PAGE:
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Automated External Defibrillator Devices (AEDs) In Florida Condominiums

Question: My condominium association is considering purchasing an “AED” for our clubhouse. From the conversation at the meeting I understand that this is an emergency medical device to use when someone is having a heart attack. Is it appropriate for associations to purchase and install these types of devices? Wouldn’t it create significant liability for the community? (A.R. by e-mail)

Answer: It has become common for various types of facilities to install automated external defibrillator devices or AEDs, including community associations. It is not uncommon to see them installed in schools, gyms and other facilities that are frequented by large numbers of people. Additionally, I have had many association clients who have considered purchasing and installing these types of devices.

While there appears to be no debate that AED’s can save lives, the acquisition and use of an AED by an association is not completely without potential liability.

In order to encourage facilities and organizations to purchase and install AEDs, the Florida Legislature adopted the Cardiac Arrest Survival Act, found at Section 768.1325 of the Florida Statutes. The Cardiac Act provides immunity from civil liability for “any person who uses or attempts to use an automated external defibrillator device on a victim of a perceived medical emergency, without objection of the victim of the perceived medical emergency.” For example, if someone clutches his or her chest and collapses, and a reasonable person in a similar situation would assume that such person was having a heart attack, the AED can likely be used.

In addition to the immunity provided to the person using the AED, the Cardiac Act extends immunity to condominium and homeowners’ associations that purchase AEDs. However, such immunity is not without limitations. An association must ensure that the AED is properly maintained and tested, and depending on the nature of the device installed, an association may also be required to provide appropriate training.

Further, pursuant to the Cardiac Act, there is no immunity from civil liability if the person using the AED acted with “willful or criminal misconduct, gross negligence, reckless disregard or misconduct, or a conscious, flagrant indifference to the rights or safety of the victim who was harmed.”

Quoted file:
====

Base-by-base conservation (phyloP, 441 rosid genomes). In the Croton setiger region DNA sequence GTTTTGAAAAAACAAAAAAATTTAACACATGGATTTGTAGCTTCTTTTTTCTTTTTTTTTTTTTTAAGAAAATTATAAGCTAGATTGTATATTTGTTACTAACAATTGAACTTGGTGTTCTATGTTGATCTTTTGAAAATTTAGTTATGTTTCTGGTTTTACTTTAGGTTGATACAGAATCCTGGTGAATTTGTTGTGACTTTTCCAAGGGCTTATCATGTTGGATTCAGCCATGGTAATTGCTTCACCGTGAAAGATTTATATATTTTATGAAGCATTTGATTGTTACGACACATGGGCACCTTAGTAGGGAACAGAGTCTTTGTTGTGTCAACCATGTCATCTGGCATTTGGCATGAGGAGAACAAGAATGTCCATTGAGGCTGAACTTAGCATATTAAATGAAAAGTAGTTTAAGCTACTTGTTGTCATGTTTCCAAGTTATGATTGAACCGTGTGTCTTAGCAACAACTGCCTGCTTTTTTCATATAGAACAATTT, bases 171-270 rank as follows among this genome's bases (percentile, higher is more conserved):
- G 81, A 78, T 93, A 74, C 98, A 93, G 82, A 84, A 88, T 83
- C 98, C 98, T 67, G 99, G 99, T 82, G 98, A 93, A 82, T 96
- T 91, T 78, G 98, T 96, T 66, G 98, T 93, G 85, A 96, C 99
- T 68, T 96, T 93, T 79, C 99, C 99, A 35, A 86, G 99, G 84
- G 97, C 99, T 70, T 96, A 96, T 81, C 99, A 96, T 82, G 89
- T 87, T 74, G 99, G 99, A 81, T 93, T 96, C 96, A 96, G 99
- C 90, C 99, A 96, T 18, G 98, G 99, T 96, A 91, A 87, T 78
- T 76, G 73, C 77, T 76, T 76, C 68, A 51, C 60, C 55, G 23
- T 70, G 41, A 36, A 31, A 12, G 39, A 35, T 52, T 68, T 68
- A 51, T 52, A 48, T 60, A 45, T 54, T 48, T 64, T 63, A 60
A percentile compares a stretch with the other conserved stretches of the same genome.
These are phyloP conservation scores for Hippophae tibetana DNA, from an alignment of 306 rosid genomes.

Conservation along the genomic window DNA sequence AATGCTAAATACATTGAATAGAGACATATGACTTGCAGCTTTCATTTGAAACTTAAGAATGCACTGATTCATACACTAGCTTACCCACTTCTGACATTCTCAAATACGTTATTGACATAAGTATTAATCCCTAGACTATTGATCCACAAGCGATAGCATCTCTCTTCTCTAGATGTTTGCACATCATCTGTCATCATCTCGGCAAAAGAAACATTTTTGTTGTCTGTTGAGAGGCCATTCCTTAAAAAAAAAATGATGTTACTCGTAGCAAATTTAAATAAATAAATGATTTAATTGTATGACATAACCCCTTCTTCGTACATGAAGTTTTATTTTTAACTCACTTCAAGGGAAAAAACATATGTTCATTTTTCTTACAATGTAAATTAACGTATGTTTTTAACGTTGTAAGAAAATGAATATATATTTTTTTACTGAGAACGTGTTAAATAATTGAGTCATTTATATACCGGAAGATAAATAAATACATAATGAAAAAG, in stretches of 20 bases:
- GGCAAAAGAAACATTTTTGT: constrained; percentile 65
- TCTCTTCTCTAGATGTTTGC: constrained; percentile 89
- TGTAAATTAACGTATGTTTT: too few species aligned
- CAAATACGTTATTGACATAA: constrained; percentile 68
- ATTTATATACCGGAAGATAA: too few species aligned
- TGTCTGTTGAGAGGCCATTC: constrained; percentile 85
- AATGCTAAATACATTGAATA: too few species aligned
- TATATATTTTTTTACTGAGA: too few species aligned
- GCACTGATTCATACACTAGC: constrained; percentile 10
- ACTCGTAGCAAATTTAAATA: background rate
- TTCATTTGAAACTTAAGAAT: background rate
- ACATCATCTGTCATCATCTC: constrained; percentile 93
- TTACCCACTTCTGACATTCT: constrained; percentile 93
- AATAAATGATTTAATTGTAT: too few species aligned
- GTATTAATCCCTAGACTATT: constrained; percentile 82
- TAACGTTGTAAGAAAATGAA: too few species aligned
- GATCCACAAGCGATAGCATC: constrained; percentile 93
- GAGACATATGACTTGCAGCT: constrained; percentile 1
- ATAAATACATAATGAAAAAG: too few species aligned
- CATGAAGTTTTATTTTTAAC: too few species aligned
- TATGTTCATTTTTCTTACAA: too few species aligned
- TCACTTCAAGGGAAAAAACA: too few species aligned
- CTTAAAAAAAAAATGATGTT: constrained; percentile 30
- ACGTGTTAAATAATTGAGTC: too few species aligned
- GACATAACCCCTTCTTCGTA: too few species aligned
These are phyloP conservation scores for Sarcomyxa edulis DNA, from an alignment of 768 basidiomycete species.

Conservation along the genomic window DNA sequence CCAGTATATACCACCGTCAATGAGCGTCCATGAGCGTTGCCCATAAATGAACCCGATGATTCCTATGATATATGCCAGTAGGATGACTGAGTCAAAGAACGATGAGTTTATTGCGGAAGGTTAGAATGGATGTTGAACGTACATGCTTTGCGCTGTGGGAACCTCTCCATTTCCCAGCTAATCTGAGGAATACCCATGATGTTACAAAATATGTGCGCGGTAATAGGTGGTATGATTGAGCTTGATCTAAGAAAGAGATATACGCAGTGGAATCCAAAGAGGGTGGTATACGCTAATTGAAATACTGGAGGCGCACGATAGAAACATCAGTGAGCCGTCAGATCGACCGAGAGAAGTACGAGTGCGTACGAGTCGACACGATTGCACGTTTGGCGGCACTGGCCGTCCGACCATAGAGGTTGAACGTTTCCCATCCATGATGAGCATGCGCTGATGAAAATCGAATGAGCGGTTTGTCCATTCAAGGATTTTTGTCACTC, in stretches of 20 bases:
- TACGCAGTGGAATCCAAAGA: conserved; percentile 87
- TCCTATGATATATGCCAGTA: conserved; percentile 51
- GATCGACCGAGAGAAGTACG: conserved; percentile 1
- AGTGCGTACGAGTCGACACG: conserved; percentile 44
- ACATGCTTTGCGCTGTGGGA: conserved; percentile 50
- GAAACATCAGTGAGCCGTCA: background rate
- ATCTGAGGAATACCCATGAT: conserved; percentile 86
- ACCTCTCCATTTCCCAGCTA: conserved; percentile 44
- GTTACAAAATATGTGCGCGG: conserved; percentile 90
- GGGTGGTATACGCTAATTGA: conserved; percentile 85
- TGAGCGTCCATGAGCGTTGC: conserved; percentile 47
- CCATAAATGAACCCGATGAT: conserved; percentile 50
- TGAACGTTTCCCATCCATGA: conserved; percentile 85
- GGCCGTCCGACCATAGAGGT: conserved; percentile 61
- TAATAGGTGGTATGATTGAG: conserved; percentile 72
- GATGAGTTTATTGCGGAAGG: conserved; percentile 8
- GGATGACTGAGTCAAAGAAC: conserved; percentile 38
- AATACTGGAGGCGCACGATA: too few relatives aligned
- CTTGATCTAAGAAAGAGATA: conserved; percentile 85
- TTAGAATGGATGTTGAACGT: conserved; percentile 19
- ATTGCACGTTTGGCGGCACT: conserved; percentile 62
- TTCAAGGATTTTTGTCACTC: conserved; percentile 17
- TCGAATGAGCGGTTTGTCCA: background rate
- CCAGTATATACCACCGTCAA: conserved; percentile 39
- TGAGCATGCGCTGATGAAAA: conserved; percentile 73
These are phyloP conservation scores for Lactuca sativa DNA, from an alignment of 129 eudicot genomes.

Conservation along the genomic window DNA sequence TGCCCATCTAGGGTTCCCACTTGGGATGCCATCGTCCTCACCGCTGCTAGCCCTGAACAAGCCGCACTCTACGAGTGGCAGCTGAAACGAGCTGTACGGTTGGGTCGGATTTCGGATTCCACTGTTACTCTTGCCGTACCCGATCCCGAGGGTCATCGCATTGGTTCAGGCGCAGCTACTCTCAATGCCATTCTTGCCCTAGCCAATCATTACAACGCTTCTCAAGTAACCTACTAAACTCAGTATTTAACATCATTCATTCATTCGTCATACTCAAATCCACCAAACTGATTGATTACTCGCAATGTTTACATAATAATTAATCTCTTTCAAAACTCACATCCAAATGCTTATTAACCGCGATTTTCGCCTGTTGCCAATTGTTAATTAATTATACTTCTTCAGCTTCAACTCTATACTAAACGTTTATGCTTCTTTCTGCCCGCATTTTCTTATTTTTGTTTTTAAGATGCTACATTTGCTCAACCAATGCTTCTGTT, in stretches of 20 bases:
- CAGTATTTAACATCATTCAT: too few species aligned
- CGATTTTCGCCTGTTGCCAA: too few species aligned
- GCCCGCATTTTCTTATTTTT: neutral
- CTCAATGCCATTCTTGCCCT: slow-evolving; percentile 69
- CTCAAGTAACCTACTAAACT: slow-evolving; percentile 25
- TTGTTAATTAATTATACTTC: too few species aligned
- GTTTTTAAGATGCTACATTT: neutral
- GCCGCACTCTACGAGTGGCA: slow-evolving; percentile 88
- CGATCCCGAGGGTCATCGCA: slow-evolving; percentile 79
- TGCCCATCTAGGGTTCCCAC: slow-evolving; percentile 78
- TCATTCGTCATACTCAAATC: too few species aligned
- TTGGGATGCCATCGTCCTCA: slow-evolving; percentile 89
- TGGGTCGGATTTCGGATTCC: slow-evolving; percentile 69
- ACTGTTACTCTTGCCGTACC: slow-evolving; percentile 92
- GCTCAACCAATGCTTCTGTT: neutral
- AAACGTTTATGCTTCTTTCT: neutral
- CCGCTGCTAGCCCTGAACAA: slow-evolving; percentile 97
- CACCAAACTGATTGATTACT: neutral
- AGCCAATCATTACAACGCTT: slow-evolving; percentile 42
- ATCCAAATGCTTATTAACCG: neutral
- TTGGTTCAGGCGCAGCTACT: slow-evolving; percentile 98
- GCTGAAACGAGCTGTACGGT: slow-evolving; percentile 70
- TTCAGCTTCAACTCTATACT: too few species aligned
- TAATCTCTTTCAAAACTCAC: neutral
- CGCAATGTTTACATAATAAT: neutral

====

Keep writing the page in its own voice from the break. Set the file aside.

For example, if an AED has a dead battery or malfunctions in some other way that relates to its maintenance, there may be no immunity under the Cardiac Act.

The case law in Florida generally suggests that there is no liability associated with a property owner’s decision not to purchase and maintain a defibrillator.   Further, the Cardiac Act specifically “does not require that an automated external defibrillator device be placed at any building or other location or require an acquirer to make available on its premises one or more employees or agents trained in the use of the device.”

The Cardiac Act only applies to instances where an AED is used to resuscitate an individual.  In first aid situations not involving an AED, the “Good Samaritan Act”, found at Section 768.13 of the Florida Statutes applies.  The Good Samaritan Act provides that general negligence standards apply when a person otherwise undertakes to gratuitously render emergency care.  While the use of a properly maintained AED by a properly trained person would only subject a covered person or entity to liability where the standards set forth in the Cardiac Act are breached, it appears that ordinary negligence standards applies to other types of first aid.

I always advise an association considering such a purchase to review the issue with its insurance professionals and legal services provider before making a decision for the individual community.

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